Inflammation of the brain and death: ticks in the US spread a dangerous rare virus
The black-legged or deer tick is best known for spreading Lyme disease, but it can transmit various other viruses through its bites, such as the Powassan virus. This virus can cause a fatal brain infection, reports Insider.
Powassan virus is rare compared to other tick-borne diseases that affect humans. Most infections are recorded in areas of the Northeast and the Great Lakes, where deer ticks are active from late spring to mid-autumn.
According to the Centers for Disease Control and Prevention (CDC), two other types of ticks—marmot ticks and squirrel ticks—can spread the Powassan virus if they feed on infected animals. The deer tick is much more likely to bite and infect humans.
In total, only 2020 cases of Powassan virus infection in humans were known to the CDC in 20, the last year full data is available. The agency counted 2019 Powassan cases in 39, a big jump from the previous year.
The number of reported cases of Powassan has risen over the past decade, according to the CDC. Early symptoms tend to be non-specific and can be confused with other endemic diseases, so it's important to know if you're at high risk for infection depending on your location and lifestyle.
Approximately 1 in 10 severe Powassan infections are fatal.
People who get Powassan virus usually develop symptoms within a month of the tick bite, but many have no symptoms at all.
It is unclear how many asymptomatic Powassan virus infections occur each year as they are not usually reported. Humans, known as "dead-end hosts" of the virus, cannot transmit it to other people or animals, according to the CDC.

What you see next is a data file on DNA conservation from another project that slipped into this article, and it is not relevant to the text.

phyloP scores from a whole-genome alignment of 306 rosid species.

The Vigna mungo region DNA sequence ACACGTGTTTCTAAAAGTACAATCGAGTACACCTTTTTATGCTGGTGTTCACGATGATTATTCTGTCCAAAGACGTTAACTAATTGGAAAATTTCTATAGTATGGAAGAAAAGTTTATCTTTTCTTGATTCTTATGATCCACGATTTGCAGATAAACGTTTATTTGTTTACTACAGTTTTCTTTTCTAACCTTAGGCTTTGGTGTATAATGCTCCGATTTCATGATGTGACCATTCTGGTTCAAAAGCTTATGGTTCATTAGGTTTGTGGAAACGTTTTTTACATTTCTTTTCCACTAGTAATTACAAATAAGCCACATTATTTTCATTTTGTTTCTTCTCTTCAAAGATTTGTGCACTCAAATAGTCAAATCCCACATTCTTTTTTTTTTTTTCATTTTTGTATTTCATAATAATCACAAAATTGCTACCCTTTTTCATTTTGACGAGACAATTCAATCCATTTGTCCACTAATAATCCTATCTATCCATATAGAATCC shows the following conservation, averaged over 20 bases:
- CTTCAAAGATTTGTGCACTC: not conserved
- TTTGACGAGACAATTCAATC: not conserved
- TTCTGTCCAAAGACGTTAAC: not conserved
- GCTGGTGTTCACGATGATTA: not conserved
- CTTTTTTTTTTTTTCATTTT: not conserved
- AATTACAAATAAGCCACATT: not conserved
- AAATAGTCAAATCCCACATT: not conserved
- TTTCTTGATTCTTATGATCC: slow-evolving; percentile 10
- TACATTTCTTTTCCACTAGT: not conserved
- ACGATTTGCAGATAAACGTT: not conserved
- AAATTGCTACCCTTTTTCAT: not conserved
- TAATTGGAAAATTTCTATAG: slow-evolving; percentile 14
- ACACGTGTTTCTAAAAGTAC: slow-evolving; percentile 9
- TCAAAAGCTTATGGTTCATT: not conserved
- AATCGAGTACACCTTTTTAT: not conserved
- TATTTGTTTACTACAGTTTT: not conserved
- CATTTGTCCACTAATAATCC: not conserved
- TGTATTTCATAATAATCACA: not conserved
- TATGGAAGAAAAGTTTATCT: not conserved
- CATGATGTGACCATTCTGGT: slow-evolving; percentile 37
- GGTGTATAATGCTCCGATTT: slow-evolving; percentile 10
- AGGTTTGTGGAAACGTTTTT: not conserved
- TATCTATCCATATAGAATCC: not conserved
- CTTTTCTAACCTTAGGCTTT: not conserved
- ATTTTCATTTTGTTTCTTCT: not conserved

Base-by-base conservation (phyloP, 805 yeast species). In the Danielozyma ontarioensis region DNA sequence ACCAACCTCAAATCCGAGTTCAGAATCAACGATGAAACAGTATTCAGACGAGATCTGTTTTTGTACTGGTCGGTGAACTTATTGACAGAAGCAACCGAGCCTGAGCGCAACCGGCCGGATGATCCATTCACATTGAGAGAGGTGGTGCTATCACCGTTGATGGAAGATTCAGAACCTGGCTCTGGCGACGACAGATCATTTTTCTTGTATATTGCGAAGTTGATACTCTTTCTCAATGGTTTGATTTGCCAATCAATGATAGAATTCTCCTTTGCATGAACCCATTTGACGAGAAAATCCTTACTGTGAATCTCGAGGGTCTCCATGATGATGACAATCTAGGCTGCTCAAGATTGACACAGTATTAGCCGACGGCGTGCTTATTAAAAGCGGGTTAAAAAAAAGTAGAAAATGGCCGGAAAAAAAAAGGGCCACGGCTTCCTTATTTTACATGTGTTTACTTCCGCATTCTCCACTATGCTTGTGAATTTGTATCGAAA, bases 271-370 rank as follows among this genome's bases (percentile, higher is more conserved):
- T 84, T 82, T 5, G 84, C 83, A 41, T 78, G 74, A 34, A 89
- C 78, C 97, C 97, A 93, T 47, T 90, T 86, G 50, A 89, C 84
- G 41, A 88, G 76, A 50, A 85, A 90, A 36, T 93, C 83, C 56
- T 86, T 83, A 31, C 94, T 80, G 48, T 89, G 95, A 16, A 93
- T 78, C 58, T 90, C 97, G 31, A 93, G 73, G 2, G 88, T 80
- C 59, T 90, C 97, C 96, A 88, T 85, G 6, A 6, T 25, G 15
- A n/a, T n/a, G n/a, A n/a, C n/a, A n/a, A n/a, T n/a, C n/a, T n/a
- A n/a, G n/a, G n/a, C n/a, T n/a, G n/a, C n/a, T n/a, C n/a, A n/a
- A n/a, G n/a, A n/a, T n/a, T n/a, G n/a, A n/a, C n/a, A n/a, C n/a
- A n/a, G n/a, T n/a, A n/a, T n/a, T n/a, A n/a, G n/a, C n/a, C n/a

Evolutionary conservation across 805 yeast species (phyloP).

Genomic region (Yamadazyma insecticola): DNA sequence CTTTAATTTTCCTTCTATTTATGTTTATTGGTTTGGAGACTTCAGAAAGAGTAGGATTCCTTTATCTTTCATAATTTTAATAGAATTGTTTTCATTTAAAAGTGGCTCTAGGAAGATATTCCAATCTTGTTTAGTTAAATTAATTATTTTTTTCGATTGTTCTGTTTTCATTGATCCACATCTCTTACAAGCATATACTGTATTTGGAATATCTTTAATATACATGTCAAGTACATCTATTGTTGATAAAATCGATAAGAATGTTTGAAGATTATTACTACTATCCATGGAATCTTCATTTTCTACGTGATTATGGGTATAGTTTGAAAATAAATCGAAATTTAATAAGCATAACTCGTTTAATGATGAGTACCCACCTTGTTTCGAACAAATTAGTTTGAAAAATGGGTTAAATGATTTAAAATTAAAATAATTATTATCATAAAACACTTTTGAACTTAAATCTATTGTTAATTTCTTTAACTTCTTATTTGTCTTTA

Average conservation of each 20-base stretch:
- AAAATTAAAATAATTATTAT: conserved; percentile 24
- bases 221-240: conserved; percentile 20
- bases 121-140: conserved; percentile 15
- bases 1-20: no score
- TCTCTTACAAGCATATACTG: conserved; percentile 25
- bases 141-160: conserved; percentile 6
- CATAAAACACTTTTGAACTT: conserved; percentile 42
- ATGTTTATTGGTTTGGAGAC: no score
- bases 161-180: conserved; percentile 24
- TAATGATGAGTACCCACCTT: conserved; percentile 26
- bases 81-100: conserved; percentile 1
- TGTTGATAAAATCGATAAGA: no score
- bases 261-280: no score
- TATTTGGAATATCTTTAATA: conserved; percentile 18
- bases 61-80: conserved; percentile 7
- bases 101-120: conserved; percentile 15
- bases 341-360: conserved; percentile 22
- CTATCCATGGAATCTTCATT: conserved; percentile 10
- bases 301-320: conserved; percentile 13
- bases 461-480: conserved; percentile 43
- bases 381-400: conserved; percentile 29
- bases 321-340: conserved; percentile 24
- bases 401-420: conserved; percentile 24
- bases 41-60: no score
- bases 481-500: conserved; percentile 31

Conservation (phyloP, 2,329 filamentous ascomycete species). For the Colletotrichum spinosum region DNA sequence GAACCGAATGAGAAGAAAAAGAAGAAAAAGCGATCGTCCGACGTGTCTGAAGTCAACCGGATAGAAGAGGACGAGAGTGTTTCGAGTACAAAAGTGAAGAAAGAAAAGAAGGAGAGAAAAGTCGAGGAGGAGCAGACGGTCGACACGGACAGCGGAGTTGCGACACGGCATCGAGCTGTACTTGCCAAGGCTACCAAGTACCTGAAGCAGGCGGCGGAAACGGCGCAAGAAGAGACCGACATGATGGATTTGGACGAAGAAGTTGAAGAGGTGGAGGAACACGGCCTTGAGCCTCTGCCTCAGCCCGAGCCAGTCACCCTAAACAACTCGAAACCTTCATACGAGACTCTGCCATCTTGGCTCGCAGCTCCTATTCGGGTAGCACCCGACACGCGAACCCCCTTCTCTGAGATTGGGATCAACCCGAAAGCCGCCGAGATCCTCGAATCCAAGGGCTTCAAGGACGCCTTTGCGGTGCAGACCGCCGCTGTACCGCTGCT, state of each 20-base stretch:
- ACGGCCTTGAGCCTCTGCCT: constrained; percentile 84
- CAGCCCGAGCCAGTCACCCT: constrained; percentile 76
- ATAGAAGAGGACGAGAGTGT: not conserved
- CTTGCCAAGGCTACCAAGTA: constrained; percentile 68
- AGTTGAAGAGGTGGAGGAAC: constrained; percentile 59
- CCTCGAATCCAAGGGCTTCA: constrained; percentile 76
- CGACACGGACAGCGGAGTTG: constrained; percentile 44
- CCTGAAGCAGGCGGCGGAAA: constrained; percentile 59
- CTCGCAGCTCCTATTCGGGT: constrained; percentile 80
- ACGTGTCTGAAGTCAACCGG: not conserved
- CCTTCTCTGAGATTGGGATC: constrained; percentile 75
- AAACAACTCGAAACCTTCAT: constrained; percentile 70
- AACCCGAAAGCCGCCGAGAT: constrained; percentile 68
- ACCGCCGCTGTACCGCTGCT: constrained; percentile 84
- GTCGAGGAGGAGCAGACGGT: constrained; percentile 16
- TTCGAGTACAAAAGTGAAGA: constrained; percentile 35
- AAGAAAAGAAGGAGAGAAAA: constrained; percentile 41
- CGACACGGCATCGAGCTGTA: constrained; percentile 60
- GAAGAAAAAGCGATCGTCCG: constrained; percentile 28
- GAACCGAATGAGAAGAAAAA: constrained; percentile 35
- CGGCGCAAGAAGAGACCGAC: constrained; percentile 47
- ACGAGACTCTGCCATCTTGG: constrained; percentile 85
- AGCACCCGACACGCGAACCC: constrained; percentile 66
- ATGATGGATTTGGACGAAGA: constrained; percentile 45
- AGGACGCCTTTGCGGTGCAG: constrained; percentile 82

Those with symptoms may experience fever, headaches, vomiting, and general weakness about a week after infection. In some cases, the virus can cause infection and swelling around the brain and spinal cord. Symptoms of severe illness include confusion, loss of coordination, difficulty speaking, and seizures.
Approximately one in every 10 cases of severe illness caused by the Powassan virus is fatal, according to the CDC. An adult in Maine died in April after being hospitalized with neurological symptoms caused by the virus.
About half of people who survive severe Powassan virus develop long-term health problems, such as recurring headaches, memory problems, and muscle loss.
The best way to avoid the Powassan virus is to watch for ticks.
There is no specific treatment for a Powassan virus infection, but it is important to seek medical attention if you suspect you may have the condition. In severe cases, hospitalization may be required to support recovery and reduce brain swelling.
The best way to avoid the virus, as well as other diseases carried by ticks, is to be aware of the risk of being bitten by a tick. The CDC reports that people who work or play outdoors in areas where the Powassan virus is active (primarily in the northeastern states, but also in Wisconsin and Minnesota) have an increased risk of infection.
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The Powassan virus is mainly spread by immature ticks called nymphs, about the size of a poppy seed. Adult mites are larger and easier to spot, so people are more likely to remove them before the insect dives into the body.
In order not to get sick, remove ticks in a timely manner if you find them on your body or on your pets. The CDC also recommends treating clothing and outdoor gear with permethrin, a mite repellent, or using an EPA-approved insect repellent if you live in a high-risk area.
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